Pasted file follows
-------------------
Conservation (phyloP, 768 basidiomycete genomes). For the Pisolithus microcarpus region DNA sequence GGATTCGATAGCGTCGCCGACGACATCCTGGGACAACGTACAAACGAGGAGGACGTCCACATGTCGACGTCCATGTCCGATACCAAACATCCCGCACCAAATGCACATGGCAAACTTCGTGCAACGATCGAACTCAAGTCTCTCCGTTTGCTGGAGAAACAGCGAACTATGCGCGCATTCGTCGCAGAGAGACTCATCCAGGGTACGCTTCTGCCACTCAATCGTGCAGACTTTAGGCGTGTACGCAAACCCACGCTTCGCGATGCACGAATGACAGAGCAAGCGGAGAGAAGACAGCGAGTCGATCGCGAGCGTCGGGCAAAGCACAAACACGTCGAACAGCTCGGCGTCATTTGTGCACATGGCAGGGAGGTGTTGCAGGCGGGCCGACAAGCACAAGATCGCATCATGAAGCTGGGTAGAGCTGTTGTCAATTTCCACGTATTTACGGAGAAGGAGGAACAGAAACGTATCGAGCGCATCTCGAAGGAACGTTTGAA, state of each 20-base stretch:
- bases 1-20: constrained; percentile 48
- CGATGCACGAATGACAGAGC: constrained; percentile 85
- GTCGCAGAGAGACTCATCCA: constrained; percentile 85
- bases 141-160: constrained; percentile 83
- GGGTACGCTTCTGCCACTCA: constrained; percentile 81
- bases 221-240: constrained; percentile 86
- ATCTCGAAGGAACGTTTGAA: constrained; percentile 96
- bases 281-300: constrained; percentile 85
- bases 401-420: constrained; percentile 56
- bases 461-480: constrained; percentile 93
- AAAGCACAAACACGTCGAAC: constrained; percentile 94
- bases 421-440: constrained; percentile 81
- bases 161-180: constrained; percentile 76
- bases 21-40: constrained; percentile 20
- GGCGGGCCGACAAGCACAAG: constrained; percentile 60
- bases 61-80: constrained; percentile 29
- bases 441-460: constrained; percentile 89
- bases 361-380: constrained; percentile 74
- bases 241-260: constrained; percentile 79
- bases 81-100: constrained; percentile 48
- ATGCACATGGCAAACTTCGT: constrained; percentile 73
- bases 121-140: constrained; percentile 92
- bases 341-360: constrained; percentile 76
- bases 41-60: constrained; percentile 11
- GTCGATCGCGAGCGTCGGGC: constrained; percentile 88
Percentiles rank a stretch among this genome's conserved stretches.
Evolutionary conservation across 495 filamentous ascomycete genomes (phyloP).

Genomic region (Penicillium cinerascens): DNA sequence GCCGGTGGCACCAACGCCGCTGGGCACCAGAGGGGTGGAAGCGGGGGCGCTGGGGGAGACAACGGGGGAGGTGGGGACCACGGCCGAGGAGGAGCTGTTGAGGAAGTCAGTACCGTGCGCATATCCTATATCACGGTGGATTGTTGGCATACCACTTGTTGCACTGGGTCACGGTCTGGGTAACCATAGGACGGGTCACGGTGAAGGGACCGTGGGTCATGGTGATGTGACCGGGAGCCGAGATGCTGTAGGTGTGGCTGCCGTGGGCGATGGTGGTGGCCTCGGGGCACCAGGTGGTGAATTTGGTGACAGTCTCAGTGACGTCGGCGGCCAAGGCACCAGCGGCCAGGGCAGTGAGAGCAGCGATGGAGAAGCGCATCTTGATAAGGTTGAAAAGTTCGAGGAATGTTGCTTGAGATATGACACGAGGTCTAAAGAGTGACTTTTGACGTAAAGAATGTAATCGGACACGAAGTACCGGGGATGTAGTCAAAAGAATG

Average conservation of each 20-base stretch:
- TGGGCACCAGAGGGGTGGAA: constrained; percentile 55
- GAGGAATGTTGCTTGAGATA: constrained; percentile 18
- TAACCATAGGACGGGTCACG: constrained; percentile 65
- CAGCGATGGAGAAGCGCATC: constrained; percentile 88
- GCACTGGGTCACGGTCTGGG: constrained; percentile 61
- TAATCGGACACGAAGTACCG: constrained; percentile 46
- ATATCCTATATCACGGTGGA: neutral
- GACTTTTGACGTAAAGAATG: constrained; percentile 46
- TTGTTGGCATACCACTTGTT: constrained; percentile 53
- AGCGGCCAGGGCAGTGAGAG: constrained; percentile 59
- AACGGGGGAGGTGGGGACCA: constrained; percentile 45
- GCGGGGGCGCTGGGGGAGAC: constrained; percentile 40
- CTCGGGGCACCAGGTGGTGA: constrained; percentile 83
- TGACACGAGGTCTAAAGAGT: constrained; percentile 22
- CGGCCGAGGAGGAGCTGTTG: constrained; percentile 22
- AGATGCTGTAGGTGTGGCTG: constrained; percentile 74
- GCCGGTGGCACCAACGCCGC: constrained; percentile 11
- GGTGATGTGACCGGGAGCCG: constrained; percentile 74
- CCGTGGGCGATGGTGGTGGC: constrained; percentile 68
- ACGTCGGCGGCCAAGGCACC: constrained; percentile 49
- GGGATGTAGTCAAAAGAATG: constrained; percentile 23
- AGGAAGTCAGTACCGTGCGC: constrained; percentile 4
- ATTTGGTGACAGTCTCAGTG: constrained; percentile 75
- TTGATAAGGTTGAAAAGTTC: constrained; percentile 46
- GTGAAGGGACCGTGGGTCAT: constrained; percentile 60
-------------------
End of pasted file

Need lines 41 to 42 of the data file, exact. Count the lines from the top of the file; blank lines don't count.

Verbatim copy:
- AACGGGGGAGGTGGGGACCA: constrained; percentile 45
- GCGGGGGCGCTGGGGGAGAC: constrained; percentile 40